Using wood helped the design team, Mahlum Architects, create a modern design aesthetic and achieve exceptional environmental performance while maintaining an aggressive budget of $128 per square foot.
The project team underwent an Alternate Materials and Methods Review with the City of Eugene to allow wood wrapped in fire-retardant gypsum board for exterior walls. This method had been previously accepted as an alternate method by the City of Portland (Oregon), and was used instead of fire-retardant treated wood required for exterior walls as an alternate to noncombustible construction in Type III buildings under the IBC.
Acoustics are key in student housing projects as poor acoustics can have a dramatic impact on student productivity. Wood is an effective acoustical insulator and its structural properties help to minimize sound vibration, so with careful planning of the location of mechanical systems and by utilizing spring isolators in their mounting systems, Mahlum was able to realize superior acoustical performance.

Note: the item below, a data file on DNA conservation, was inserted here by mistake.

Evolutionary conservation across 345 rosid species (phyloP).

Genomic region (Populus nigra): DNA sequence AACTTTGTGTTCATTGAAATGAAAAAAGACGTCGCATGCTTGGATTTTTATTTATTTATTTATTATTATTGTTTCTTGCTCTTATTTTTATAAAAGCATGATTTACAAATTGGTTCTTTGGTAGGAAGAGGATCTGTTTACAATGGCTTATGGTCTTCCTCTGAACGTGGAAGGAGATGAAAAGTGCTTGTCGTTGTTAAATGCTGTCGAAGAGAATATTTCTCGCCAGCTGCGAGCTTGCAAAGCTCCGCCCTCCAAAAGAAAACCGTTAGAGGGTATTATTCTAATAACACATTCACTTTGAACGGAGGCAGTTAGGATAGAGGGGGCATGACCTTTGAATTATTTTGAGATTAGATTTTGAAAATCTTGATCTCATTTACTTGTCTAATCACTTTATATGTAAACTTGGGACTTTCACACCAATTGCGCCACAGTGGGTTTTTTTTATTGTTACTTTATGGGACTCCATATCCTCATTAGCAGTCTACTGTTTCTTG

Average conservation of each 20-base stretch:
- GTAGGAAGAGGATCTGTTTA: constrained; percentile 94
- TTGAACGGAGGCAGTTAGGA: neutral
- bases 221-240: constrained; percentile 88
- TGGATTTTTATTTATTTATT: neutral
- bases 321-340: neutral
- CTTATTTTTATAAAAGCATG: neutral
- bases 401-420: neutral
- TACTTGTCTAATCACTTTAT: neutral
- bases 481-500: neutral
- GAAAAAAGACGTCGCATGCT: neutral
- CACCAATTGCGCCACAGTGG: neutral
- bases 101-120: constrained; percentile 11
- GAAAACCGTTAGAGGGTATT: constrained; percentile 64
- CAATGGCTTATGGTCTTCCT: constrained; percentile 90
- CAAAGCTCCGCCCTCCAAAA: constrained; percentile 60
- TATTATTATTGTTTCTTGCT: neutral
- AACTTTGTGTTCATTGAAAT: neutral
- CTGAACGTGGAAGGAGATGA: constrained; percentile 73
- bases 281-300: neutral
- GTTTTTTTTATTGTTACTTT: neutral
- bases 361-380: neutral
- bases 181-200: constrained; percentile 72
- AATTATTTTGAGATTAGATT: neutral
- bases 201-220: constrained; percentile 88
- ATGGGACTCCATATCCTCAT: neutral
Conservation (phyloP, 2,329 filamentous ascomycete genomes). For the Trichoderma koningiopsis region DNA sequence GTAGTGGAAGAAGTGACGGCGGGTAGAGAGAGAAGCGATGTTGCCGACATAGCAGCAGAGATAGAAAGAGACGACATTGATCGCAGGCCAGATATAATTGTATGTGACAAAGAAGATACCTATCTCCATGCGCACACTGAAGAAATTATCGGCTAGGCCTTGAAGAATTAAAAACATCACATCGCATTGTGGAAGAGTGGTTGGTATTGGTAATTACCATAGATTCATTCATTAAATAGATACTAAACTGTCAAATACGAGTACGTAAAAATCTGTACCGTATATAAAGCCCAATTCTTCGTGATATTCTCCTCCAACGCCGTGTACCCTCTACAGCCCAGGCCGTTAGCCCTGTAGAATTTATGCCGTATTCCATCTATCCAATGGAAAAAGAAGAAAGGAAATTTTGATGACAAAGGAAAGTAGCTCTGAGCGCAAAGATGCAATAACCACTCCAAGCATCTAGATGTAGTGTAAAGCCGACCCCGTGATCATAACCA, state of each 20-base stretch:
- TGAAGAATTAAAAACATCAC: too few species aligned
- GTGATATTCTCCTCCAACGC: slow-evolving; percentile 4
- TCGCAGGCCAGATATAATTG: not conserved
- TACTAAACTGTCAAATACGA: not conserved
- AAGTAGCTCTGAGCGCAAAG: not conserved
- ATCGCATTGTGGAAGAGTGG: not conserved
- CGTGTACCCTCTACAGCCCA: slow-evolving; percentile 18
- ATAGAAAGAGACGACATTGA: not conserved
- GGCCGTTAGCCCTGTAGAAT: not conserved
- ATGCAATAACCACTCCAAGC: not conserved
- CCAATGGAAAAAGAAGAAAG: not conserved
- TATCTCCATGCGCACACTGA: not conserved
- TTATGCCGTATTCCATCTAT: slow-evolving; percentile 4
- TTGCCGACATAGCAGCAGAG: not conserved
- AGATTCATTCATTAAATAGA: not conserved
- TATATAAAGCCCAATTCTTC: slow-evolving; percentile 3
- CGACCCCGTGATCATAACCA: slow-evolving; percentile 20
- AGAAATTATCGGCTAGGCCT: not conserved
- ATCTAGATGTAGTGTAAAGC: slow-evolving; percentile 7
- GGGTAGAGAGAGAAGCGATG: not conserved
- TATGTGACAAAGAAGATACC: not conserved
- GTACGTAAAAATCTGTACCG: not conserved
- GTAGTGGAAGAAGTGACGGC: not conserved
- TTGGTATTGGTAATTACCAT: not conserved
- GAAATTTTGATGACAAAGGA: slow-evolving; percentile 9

Providing a sustainable living space was another goal of the design team. Wood studs were spaced at 24 inches on center to allow greater insulation within the wall cavity. The building is operating about 50 percent more efficiently than anticipated according to actual utility data analyzed against the energy model.